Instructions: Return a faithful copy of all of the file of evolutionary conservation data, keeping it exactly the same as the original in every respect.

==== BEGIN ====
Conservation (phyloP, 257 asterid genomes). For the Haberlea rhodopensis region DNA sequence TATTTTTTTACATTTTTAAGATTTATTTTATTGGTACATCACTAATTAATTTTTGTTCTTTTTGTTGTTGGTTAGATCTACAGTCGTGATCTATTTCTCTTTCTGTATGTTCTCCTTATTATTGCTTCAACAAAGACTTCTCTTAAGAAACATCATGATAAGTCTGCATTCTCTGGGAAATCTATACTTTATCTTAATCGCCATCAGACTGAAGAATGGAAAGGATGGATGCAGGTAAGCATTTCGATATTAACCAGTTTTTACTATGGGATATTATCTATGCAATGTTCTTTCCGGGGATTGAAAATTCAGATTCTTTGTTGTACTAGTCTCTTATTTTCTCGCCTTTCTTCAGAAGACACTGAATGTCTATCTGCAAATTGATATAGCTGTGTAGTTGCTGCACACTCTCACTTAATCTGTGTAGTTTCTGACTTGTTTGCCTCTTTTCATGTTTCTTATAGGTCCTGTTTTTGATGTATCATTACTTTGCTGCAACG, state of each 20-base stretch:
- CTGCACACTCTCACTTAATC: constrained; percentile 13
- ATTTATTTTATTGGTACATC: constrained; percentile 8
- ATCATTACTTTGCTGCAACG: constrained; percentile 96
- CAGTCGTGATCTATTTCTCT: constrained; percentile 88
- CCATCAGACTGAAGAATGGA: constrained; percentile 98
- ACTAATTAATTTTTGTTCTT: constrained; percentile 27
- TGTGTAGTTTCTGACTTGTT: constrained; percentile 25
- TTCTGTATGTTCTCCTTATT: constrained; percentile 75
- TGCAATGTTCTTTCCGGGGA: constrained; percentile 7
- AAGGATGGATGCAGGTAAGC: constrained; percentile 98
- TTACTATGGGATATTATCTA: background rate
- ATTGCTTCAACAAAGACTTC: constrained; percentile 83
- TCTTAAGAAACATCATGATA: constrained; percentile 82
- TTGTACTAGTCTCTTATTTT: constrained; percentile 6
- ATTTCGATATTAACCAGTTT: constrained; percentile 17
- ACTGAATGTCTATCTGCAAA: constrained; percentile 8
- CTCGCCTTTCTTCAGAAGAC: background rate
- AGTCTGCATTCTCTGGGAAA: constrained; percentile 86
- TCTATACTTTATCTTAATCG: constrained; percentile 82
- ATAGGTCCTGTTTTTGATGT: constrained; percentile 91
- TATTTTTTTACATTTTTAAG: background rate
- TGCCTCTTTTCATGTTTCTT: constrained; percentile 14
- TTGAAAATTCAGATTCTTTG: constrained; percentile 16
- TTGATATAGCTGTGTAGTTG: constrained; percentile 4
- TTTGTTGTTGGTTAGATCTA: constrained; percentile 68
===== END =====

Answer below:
Conservation (phyloP, 257 asterid genomes). For the Haberlea rhodopensis region DNA sequence TATTTTTTTACATTTTTAAGATTTATTTTATTGGTACATCACTAATTAATTTTTGTTCTTTTTGTTGTTGGTTAGATCTACAGTCGTGATCTATTTCTCTTTCTGTATGTTCTCCTTATTATTGCTTCAACAAAGACTTCTCTTAAGAAACATCATGATAAGTCTGCATTCTCTGGGAAATCTATACTTTATCTTAATCGCCATCAGACTGAAGAATGGAAAGGATGGATGCAGGTAAGCATTTCGATATTAACCAGTTTTTACTATGGGATATTATCTATGCAATGTTCTTTCCGGGGATTGAAAATTCAGATTCTTTGTTGTACTAGTCTCTTATTTTCTCGCCTTTCTTCAGAAGACACTGAATGTCTATCTGCAAATTGATATAGCTGTGTAGTTGCTGCACACTCTCACTTAATCTGTGTAGTTTCTGACTTGTTTGCCTCTTTTCATGTTTCTTATAGGTCCTGTTTTTGATGTATCATTACTTTGCTGCAACG, state of each 20-base stretch:
- CTGCACACTCTCACTTAATC: constrained; percentile 13
- ATTTATTTTATTGGTACATC: constrained; percentile 8
- ATCATTACTTTGCTGCAACG: constrained; percentile 96
- CAGTCGTGATCTATTTCTCT: constrained; percentile 88
- CCATCAGACTGAAGAATGGA: constrained; percentile 98
- ACTAATTAATTTTTGTTCTT: constrained; percentile 27
- TGTGTAGTTTCTGACTTGTT: constrained; percentile 25
- TTCTGTATGTTCTCCTTATT: constrained; percentile 75
- TGCAATGTTCTTTCCGGGGA: constrained; percentile 7
- AAGGATGGATGCAGGTAAGC: constrained; percentile 98
- TTACTATGGGATATTATCTA: background rate
- ATTGCTTCAACAAAGACTTC: constrained; percentile 83
- TCTTAAGAAACATCATGATA: constrained; percentile 82
- TTGTACTAGTCTCTTATTTT: constrained; percentile 6
- ATTTCGATATTAACCAGTTT: constrained; percentile 17
- ACTGAATGTCTATCTGCAAA: constrained; percentile 8
- CTCGCCTTTCTTCAGAAGAC: background rate
- AGTCTGCATTCTCTGGGAAA: constrained; percentile 86
- TCTATACTTTATCTTAATCG: constrained; percentile 82
- ATAGGTCCTGTTTTTGATGT: constrained; percentile 91
- TATTTTTTTACATTTTTAAG: background rate
- TGCCTCTTTTCATGTTTCTT: constrained; percentile 14
- TTGAAAATTCAGATTCTTTG: constrained; percentile 16
- TTGATATAGCTGTGTAGTTG: constrained; percentile 4
- TTTGTTGTTGGTTAGATCTA: constrained; percentile 68